Atomic Structures of Iodine Adlayers

Hubbard and co-workers investigated the structure of adsorbed iodine on a well-defined Pt(l 11) using a electrochemical UHV technique, demonstrating that the iodine adlayer structure was potential dependent [1,4]. The adlattices of (3 x 3) (1=4/9) and ("V7 x V7)R19.1° (1=3/7) were found to form at relatively positive and negative potentials, respectively, in the featureless double-layer region. They also found a (V3 x V3)R30° (1=1/3) adlattice at relatively negative potentials where a partial reductive desorption of the adsorbed iodine took place. Figure 1(a) shows a replica of one of then-results obtained in a solution (pH 4) containing 0.1 mM KI (Fig.4 in [4]). It has long been expected, at least by us, that the transformation between those structures should take place reversibly when the electrode potential was changed in the potential range shown in Fig. 1(a). Although previous in-situ STM studies revealed atomic structures on Pt(l 11) in air and in solution [5-8], no direct in-situ STM investigation of the potential dependence expected from Fig. 1(a) has hitherto been carried out in solutions containing KI. We recently found that two structures of (3 x 3) and (V7 x V7)R19.1° always coexisted even after the electrode potential was changed greatly in the double-layer region. Figure 1(b) shows an example of STM images acquired in a 1 mM KI solution (pH 4). It can be clearly seen that domains with two different structures form on the terrace of Pt(lll). Time-dependent STM images acquired consecutively in the same area after a potential step indicated surprisingly that the structural transformation did occur but was very slow. Two structures could be seen even after 30 min at each potential where only one structure was expected to appear according to the result shown in Fig. 1(a) [4]. The result shown in Fig. 1(b) directly indicates that the surface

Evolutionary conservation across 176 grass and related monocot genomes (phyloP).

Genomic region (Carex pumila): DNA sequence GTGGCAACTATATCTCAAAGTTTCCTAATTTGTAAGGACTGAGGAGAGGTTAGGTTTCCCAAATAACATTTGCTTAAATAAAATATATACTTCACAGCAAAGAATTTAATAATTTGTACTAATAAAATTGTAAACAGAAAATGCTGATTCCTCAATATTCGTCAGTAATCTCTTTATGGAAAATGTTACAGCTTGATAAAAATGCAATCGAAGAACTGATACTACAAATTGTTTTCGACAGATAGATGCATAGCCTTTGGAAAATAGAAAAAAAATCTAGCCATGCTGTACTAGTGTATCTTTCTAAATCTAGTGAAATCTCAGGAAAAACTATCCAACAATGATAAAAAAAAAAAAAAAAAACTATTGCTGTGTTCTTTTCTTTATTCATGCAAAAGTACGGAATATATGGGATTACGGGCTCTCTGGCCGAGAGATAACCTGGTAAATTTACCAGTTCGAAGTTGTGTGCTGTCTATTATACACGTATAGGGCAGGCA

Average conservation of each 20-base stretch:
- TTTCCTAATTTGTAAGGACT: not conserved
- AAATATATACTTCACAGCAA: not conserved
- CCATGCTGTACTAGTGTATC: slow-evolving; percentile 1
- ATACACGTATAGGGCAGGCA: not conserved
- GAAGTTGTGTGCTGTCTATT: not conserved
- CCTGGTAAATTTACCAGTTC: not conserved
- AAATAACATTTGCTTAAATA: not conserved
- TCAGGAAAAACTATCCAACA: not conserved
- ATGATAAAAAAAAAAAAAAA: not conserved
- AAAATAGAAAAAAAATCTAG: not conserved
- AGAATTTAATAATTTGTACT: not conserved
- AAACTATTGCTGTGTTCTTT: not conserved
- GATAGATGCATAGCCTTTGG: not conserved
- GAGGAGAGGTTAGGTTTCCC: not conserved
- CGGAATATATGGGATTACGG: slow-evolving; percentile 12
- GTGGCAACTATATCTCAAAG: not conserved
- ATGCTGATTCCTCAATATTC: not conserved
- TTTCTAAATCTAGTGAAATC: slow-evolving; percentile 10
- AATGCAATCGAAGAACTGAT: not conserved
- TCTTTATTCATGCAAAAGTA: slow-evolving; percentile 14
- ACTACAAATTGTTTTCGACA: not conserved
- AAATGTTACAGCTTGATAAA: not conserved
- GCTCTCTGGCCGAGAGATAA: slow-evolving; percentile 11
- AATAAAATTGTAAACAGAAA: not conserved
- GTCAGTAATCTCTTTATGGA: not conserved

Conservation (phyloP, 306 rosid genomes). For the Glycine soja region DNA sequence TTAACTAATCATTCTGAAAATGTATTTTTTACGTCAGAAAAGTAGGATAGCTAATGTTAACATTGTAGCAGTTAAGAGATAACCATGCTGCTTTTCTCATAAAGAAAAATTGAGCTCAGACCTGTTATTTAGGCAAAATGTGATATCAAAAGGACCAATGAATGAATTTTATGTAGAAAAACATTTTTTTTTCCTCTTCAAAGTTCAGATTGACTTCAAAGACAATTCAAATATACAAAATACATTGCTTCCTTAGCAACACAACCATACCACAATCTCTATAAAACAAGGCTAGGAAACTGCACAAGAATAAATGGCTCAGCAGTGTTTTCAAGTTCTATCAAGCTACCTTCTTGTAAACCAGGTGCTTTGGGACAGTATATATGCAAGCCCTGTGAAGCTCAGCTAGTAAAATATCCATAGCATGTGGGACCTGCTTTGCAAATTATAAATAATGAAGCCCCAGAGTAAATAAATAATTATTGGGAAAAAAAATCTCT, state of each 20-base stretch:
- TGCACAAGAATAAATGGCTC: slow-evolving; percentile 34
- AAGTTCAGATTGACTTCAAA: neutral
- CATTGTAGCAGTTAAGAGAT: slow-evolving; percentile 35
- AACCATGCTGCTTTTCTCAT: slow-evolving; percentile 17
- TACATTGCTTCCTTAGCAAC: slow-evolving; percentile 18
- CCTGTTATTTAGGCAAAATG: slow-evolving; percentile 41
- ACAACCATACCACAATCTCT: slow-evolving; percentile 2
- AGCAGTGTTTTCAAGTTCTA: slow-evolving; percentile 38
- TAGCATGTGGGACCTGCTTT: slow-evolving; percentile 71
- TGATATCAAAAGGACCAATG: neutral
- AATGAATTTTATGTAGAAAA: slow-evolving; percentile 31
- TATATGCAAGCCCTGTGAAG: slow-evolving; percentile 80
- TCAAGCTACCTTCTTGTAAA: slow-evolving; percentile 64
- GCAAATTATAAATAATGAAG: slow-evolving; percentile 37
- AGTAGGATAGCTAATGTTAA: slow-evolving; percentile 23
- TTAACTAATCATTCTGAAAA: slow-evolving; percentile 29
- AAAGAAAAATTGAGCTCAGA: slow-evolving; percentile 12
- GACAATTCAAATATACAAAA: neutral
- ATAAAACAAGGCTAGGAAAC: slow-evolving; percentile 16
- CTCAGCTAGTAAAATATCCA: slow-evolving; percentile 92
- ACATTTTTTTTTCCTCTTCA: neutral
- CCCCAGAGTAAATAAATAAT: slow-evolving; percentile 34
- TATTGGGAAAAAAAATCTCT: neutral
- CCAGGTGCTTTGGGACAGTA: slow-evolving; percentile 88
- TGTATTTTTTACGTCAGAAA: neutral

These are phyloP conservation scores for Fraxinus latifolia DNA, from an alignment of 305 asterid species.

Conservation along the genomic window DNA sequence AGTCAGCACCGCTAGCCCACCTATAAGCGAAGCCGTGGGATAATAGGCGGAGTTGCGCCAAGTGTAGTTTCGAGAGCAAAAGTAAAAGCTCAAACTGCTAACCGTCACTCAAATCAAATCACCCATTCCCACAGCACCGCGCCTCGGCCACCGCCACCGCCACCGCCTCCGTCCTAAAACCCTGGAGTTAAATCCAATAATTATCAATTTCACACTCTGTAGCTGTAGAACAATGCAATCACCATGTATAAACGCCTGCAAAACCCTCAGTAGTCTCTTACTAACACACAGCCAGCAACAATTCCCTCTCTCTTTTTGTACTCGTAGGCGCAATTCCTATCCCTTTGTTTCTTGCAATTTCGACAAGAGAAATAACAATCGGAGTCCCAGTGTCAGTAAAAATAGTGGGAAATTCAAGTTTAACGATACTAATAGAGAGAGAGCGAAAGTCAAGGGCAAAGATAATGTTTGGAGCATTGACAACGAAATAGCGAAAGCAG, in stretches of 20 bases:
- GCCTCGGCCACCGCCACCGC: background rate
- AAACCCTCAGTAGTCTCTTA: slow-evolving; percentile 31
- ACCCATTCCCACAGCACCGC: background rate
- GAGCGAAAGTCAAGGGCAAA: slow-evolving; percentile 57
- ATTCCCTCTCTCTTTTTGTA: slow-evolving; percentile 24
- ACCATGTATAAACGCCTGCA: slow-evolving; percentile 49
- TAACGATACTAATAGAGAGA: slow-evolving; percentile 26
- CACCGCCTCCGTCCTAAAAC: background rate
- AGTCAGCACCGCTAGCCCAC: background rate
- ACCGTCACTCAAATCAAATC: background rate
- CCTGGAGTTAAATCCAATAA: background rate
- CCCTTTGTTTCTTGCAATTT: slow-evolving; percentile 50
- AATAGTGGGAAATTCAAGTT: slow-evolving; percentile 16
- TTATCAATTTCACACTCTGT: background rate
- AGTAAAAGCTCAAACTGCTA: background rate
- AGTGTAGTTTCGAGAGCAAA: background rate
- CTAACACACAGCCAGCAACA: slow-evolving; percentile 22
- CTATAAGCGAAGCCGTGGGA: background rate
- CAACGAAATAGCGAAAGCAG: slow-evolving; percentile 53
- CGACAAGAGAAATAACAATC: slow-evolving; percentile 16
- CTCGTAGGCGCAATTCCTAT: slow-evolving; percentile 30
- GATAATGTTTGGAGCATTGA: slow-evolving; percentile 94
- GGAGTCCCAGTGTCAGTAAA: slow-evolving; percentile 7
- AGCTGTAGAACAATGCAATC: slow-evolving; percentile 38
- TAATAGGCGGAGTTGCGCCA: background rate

Fig. 1. Cyclic voltammogram of Pt(l 11) in 0.1 mM KI (pH 4) reported in [4] (a) and atomic STM image of iodine adlayer obtained at 0 V vs. Ag/AgCl. The (3 x 3) and (a/7 x V7)R19.1° structures co-existed even after 30 min at the electrode potential of 0 V [19].

Fig. 1. Cyclic voltammogram of Pt(l 11) in 0.1 mM KI (pH 4) reported in [4] (a) and atomic STM image of iodine adlayer obtained at 0 V vs. Ag/AgCl. The (3 x 3) and (a/7 x V7)R19.1° structures co-existed even after 30 min at the electrode potential of 0 V [19].

mobility of adsorbed iodine atoms is very low on Pt(l 11), in contrast to that of the iodine on Au(lll) [14]. Further investigations [19] are needed to reveal dynamic processes in the iodine adlayers formed on Pt in addition to the simple determination of the structure, even though the I/Pt(l 11) system has been thought to be well defined and well characterized by many previous investigators.